A new artificial intelligence tool that interprets medical images with unprecedented clarity does so in a way that could allow time-strapped clinicians to dedicate their attention to critical aspects of disease diagnosis and image interpretation.
The tool, called iStar (Inferring Super-Resolution Tissue Architecture), was developed by researchers at the Perelman School of Medicine at the University of Pennsylvania, who believe they can help clinicians diagnose and better treat cancers that might otherwise go undetected. The imaging technique provides both highly detailed views of individual cells and a broader look of the full spectrum of how people’s genes operate, which would allow doctors and researchers to see cancer cells that might otherwise have been virtually invisible. This tool can be used to determine whether safe margins were achieved through cancer surgeries and automatically provide annotation for microscopic images, paving the way for molecular disease diagnosis at that level.
A paper on the method, led by Daiwei “David” Zhang, PhD, a research associate, and Mingyao Li, PhD, a professor of Biostatistics and Digital Pathology, was published in Nature Biotechnology.
The development of iStar was taken on as part of the field of spatial transcriptomics, a relatively new field used to map gene activities within the space of tissues. Li and her colleagues adapted a machine learning tool called the Hierarchical Vision Transformer and trained it on standard tissue images. It begins by breaking down images into different stages, starting small and looking for fine details, then moving up and “grasping broader tissue patterns,” according to Li. A network guided by the AI system within iStar uses the information from the Hierarchical Vision Transformer to then absorb all of that information and apply it to predict gene activities, often at near-single-cell resolution.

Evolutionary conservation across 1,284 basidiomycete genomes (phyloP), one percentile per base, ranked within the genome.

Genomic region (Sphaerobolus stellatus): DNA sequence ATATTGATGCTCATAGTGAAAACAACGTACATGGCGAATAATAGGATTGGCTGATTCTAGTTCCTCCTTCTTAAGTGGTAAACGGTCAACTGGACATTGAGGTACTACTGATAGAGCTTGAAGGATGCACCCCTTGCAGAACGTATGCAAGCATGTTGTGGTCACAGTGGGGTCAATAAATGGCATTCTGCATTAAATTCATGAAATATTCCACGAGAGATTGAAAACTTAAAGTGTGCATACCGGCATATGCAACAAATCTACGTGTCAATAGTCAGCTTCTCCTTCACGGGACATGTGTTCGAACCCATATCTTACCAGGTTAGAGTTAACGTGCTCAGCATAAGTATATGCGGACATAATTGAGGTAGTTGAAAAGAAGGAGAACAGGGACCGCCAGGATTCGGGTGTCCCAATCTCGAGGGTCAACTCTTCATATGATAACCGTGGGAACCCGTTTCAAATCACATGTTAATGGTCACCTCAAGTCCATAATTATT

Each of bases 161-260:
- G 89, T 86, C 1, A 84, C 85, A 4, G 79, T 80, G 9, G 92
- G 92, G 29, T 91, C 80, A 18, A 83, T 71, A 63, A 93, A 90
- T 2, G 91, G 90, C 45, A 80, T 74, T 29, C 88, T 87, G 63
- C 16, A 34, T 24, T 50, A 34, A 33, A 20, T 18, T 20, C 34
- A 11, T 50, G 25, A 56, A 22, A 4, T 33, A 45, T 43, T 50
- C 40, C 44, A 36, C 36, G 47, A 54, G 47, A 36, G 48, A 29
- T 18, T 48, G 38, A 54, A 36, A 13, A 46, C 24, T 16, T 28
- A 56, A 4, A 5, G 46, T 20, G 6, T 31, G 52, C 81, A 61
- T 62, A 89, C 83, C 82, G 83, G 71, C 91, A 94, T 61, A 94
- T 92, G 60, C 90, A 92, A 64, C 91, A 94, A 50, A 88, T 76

To test the efficacy of the tool, Li and her colleagues evaluated iStar on many different types of cancer tissue, including breast, prostate, kidney, and colorectal cancers, mixed with healthy tissues. Within these tests, iStar was able to automatically detect tumor and cancer cells that were hard to identify just by eye. Clinicians in the future may be able to pick up and diagnose more hard-to-see or hard-to-identify cancers with iStar acting as a layer of support.